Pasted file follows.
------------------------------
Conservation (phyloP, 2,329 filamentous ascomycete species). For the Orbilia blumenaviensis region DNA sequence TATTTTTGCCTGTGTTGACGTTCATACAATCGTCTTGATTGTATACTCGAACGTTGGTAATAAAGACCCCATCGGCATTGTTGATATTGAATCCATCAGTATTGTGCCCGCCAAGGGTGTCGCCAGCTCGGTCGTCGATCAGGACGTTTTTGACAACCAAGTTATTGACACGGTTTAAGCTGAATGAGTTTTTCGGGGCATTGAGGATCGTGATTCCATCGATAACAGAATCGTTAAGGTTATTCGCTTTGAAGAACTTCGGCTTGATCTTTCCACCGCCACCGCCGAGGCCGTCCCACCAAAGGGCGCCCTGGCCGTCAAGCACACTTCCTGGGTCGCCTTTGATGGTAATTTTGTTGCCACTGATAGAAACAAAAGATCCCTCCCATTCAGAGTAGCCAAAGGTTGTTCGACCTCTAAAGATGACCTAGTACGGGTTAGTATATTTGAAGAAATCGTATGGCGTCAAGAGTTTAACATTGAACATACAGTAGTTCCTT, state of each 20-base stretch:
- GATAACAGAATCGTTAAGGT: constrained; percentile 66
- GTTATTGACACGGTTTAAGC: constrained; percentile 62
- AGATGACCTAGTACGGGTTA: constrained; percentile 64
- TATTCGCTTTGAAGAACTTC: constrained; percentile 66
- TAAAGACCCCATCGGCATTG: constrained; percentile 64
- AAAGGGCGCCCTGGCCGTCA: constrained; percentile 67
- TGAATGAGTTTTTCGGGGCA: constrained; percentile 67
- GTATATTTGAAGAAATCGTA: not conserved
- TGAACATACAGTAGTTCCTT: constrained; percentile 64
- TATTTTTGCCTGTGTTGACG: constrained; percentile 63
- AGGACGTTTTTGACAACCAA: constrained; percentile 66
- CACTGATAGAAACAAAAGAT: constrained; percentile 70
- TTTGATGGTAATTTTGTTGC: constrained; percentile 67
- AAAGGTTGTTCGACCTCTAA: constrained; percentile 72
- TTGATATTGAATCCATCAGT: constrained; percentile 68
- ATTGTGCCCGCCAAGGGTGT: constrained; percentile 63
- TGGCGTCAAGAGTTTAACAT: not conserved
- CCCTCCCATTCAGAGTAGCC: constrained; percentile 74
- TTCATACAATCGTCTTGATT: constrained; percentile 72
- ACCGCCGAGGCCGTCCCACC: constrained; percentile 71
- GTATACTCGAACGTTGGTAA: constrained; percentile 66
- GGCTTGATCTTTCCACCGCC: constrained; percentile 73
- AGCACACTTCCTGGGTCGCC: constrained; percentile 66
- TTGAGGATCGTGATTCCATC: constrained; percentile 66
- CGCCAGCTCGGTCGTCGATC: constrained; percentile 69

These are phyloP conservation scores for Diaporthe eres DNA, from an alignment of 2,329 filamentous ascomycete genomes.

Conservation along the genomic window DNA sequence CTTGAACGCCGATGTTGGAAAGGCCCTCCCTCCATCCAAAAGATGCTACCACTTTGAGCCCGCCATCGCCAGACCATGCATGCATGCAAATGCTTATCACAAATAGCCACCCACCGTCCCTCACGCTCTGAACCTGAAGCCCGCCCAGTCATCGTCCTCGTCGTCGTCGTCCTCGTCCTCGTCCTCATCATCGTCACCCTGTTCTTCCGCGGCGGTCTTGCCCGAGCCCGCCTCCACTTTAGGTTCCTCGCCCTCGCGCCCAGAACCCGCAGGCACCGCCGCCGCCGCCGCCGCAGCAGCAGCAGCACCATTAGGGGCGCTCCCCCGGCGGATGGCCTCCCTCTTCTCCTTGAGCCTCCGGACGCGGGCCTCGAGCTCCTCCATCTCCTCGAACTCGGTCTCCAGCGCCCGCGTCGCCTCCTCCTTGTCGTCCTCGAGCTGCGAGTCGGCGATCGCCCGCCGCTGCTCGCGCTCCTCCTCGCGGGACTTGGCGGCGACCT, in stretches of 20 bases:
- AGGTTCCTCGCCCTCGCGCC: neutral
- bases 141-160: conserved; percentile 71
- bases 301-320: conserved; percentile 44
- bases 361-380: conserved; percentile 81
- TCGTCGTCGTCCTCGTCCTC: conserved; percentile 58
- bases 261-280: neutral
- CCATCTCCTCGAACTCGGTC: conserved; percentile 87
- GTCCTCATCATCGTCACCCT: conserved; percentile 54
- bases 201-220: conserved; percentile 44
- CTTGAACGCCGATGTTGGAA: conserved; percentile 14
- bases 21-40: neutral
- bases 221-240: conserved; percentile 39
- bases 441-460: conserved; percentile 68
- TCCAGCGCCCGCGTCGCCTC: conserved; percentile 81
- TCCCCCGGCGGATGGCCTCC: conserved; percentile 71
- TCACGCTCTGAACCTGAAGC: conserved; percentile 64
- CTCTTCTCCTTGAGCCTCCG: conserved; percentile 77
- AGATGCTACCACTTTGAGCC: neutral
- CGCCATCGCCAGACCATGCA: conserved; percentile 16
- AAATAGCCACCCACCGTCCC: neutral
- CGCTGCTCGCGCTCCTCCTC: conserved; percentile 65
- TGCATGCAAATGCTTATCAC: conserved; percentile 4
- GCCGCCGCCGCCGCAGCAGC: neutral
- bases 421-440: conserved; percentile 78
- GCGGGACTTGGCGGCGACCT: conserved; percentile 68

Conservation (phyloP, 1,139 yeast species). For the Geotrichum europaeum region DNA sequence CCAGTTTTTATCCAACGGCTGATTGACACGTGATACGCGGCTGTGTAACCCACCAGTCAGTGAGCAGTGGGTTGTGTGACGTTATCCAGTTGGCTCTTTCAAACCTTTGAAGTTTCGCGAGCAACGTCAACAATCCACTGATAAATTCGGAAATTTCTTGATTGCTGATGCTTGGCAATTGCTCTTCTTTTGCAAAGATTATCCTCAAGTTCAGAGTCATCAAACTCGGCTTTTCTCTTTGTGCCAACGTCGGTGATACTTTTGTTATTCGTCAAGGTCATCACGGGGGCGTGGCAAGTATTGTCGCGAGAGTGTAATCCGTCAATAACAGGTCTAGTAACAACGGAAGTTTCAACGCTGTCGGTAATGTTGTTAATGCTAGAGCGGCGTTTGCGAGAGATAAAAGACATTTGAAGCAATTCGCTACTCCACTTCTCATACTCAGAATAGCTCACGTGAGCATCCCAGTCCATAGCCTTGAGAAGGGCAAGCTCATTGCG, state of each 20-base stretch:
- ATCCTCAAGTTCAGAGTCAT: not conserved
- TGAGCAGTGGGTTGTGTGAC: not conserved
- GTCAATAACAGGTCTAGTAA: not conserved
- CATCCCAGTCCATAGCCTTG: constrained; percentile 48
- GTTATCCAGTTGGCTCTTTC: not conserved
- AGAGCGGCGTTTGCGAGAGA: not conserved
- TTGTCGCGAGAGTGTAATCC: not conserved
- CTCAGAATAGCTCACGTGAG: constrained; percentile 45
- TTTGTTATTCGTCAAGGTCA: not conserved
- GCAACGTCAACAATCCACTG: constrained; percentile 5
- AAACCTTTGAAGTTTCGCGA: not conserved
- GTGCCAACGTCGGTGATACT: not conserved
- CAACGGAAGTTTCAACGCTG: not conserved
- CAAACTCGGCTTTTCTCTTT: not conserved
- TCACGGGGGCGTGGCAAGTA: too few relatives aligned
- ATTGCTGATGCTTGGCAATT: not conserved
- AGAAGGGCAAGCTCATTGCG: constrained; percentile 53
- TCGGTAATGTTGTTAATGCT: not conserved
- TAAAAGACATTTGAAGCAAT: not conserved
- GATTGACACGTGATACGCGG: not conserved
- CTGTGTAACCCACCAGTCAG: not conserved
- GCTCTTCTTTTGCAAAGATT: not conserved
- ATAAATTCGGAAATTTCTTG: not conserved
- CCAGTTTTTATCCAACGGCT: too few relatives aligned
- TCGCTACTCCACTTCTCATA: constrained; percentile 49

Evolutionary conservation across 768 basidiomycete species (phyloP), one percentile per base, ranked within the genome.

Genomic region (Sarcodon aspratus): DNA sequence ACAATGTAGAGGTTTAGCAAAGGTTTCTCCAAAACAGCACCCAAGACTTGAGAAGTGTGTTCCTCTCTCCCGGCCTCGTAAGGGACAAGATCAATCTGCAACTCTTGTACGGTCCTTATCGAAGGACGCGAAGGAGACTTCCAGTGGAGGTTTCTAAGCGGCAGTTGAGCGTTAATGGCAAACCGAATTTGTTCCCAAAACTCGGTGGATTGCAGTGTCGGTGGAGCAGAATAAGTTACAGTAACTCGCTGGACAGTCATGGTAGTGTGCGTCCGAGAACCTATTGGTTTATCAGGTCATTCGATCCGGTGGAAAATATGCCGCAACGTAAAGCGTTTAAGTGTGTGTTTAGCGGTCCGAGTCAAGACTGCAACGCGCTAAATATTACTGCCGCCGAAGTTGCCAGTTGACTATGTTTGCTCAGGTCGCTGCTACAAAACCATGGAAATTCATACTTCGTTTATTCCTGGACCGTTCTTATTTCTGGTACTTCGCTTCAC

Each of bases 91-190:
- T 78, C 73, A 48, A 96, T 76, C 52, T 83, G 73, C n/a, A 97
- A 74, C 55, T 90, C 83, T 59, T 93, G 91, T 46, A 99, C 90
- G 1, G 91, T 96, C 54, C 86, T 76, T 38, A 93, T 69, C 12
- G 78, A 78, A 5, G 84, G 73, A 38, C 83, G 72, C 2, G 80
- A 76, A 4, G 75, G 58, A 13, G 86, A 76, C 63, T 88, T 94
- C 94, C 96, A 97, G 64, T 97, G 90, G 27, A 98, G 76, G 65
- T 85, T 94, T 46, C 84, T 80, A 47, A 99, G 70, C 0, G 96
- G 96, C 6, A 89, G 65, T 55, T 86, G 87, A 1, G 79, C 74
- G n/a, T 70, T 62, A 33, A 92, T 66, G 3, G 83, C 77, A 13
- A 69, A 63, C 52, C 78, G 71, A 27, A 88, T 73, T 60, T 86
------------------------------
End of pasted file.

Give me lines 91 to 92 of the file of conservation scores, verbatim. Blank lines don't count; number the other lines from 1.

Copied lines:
- G n/a, T 70, T 62, A 33, A 92, T 66, G 3, G 83, C 77, A 13
- A 69, A 63, C 52, C 78, G 71, A 27, A 88, T 73, T 60, T 86